clock menu more-arrow no yes

Filed under:

After a dominant 2014, Zach Britton was even better in 2015

New, 7 comments

If you had any doubts about Britton as an elite closer after 2014, he silenced them in a masterful 2015 season.

Rick Osentoski-USA TODAY Sports

Zach Britton's short career as a starter was plagued by inconsistency, but he finally found a home in the Orioles' bullpen in 2014. By the end of the season he supplanted Tommy Hunter as the closer and was statistically one of the best closers in the league. He posted a 1.65 ERA, saved 37 games, and led MLB in ground ball percentage by a huge margin at 75.3%. Still, the questions remained as to whether he could do it again. His FIP of 3.13 and BABIP of .215 made it look like there was some luck involved in his breakout season, and his struggles in the ALCS didn't help that impression.

One year later, there are very few doubters as to whether or not Britton's the real deal. In 2015 he earned his first All-Star appearance, blew only four saves, and improved statistically in nearly every way. Let's take a look at the numbers:

Year K/9 BB/9 GB% BABIP FIP ERA
2014 7.3 2.7 75.3 .215 3.13 1.65
2015 10.8 1.9 79.1 .308 2.01 1.92

Britton improved his game across the board: he struck out more batters, walked less, and took his already ridiculous GB% to historic new heights. The last three columns tell the overall story: even though Britton's ERA was slightly higher, he was far unluckier with balls in play and was actually a much better pitcher in 2015. Unlike 2014, FIP believes his ERA this year was right around where it should have been. A big reason his ERA actually went up was the huge increase in BABIP, and most of that was from infield hits: 11.2% of ground balls against Britton resulted in infield hits this year vs. 7.5% last year.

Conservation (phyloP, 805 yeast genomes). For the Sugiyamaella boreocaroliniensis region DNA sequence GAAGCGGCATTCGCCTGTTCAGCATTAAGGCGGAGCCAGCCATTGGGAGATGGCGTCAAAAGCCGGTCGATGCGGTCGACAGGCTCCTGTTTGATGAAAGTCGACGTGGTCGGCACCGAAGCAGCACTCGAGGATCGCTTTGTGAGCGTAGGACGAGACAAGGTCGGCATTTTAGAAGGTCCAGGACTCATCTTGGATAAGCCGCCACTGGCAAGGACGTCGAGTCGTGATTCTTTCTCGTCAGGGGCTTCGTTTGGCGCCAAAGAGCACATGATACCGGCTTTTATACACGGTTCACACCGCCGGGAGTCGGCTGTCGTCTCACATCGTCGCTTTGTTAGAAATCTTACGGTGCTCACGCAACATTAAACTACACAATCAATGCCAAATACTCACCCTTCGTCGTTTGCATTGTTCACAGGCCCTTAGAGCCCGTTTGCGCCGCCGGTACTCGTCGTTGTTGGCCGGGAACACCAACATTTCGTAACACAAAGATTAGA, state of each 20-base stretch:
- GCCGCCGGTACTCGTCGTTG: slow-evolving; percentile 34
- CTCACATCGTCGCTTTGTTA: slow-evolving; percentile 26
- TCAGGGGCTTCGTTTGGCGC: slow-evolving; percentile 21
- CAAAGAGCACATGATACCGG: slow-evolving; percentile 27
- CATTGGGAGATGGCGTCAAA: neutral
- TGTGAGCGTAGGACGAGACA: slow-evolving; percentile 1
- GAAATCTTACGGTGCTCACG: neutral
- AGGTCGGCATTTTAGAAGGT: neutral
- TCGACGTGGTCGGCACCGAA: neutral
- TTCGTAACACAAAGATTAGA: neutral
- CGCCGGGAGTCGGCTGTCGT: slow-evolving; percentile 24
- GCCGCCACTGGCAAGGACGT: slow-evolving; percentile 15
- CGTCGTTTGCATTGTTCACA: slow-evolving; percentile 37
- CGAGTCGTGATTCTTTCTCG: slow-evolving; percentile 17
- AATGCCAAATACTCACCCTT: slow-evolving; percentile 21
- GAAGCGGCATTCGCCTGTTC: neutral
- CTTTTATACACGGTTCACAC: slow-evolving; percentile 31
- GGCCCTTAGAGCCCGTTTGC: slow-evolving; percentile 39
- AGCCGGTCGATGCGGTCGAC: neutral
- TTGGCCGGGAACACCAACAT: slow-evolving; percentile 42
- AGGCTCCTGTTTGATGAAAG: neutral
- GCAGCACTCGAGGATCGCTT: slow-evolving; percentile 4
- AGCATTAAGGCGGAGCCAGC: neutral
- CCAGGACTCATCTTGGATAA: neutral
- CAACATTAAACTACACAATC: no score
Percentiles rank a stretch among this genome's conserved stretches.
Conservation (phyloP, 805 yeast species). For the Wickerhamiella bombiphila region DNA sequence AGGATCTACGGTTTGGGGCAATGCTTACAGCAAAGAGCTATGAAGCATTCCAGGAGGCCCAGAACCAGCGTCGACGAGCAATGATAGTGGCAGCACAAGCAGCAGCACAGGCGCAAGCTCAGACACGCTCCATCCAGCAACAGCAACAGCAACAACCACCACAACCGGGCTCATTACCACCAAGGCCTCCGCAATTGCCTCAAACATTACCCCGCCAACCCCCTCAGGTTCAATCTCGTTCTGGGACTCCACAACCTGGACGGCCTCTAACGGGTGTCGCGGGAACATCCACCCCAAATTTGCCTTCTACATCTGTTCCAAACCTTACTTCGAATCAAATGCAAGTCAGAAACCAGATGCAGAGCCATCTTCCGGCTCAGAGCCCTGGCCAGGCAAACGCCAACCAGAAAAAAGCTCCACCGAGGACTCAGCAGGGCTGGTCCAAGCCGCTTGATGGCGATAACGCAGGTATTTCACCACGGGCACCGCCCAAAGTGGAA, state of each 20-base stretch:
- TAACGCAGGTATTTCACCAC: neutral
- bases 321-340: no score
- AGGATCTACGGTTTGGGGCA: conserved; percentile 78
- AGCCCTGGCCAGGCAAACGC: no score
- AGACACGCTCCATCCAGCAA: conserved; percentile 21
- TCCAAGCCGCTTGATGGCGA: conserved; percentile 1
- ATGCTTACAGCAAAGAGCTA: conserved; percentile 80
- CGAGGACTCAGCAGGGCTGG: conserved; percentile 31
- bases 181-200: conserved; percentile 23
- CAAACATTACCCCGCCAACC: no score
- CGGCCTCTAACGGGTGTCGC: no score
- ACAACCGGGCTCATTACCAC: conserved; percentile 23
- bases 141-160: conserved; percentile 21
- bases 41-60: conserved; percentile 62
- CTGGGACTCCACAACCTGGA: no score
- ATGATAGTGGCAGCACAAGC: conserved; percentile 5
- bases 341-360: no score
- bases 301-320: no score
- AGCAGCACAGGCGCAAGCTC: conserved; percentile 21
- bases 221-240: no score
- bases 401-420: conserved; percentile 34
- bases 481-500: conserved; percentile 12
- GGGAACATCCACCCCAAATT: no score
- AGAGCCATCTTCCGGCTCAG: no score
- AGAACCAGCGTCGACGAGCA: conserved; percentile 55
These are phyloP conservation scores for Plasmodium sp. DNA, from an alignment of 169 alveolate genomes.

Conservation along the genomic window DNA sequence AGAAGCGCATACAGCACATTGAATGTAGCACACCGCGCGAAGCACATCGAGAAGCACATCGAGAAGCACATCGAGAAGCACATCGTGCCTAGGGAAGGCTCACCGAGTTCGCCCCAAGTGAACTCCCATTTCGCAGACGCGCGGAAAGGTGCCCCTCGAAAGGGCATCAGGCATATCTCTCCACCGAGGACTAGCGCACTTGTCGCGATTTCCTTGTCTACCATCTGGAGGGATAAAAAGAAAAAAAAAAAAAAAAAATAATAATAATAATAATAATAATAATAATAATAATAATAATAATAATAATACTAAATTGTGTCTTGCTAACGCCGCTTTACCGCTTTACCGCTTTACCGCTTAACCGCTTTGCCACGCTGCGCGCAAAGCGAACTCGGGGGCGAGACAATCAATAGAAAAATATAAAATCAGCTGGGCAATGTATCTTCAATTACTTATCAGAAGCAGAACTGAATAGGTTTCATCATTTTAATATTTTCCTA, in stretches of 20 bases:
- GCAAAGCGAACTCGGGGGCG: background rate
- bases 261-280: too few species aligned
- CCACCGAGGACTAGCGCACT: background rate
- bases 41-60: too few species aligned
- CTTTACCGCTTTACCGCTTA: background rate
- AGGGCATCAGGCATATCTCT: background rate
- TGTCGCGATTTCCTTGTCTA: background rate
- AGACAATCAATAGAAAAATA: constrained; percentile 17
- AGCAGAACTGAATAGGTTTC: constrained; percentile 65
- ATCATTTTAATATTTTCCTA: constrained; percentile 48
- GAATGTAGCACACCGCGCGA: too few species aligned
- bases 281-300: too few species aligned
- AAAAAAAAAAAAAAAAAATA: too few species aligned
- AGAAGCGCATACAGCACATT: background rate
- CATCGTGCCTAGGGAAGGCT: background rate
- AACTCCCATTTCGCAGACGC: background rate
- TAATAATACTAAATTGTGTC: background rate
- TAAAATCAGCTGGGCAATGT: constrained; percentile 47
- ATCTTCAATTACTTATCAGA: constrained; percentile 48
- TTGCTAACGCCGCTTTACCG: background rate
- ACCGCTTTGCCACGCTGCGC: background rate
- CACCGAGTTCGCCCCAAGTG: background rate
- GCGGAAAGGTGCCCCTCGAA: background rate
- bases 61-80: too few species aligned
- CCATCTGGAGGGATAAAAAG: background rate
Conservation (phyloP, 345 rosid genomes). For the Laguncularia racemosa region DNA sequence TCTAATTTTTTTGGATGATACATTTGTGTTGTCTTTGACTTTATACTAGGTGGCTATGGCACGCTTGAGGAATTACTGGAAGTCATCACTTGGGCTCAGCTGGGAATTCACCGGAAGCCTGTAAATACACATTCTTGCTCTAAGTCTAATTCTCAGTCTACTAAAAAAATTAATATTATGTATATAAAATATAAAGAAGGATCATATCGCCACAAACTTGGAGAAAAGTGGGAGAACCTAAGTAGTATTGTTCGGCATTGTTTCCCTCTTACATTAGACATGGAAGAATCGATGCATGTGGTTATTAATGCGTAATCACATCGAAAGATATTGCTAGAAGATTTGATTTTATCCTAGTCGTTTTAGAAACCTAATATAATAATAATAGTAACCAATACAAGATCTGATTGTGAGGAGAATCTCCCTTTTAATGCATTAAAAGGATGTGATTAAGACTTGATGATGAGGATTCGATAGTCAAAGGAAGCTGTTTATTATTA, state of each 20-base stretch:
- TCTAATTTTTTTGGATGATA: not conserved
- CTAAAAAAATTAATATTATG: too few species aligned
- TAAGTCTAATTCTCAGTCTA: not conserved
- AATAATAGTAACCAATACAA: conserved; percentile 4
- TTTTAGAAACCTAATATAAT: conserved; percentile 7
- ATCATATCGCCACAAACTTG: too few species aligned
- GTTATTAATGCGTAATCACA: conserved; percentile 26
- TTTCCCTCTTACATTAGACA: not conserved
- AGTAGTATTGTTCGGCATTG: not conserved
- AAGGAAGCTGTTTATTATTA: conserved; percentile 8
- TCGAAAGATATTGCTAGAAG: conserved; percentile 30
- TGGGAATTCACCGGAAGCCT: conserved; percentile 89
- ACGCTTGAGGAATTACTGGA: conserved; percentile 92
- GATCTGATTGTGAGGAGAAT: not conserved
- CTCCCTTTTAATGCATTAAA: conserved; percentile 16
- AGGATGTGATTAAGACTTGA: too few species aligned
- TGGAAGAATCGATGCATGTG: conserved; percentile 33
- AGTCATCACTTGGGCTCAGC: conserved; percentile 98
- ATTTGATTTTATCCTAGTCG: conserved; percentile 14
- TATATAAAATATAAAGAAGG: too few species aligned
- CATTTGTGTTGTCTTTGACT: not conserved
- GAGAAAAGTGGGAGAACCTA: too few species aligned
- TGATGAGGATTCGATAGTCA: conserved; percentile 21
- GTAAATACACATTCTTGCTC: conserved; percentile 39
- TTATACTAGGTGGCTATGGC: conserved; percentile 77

Let's take a look at three of the four saves Britton blew this year:

April 25th vs. Boston (3-2 lead): Pedroia walks. Ortiz strikes out swinging. Ramirez infield single to 2nd. Napoli infield single to shortstop. Sandoval reaches and Pedroia scores on fielder's choice at 3rd, when Machado throws the ball into the stands trying to turn a game-ending double play.

August 14th vs. Oakland (6-4 lead): Semien infield single to pitcher. Burns infield single to shortstop. Canha groundout to pitcher. Phegley groundout to third, scoring Semien. Valencia singles to right on a grounder that sneaks through the infield, tying the game.

August 23rd vs. Minnesota (3-2 lead): Dozier infield single to first. Mauer grounds out, Dozier advances to second. Sano strikes out swinging. Plouffe singles on a grounder between shortstop and 3rd, scoring Dozier.

It's hard to say Britton pitched poorly in any of them. None of these three even involved a ball hit in the air. Only Britton's fourth blown save, against Tampa during the last week of the season, was one where he really blew up. Even then, it was with a few games left in a disappointing season. I know I didn't watch that game. I doubt many others did either.

Zach Britton was phenomenal this year. More importantly, he did it in a way that suggests he can keep it up in the future. This wasn't a season fueled by a low BABIP where his ERA was artificially low. This was dominance. This was a pitcher getting even better at locating one of the best, if not the best, single pitches in baseball. It sure was fun to watch. The Orioles have a lot of holes to fill on their roster next year, but closer certainly isn't one of them.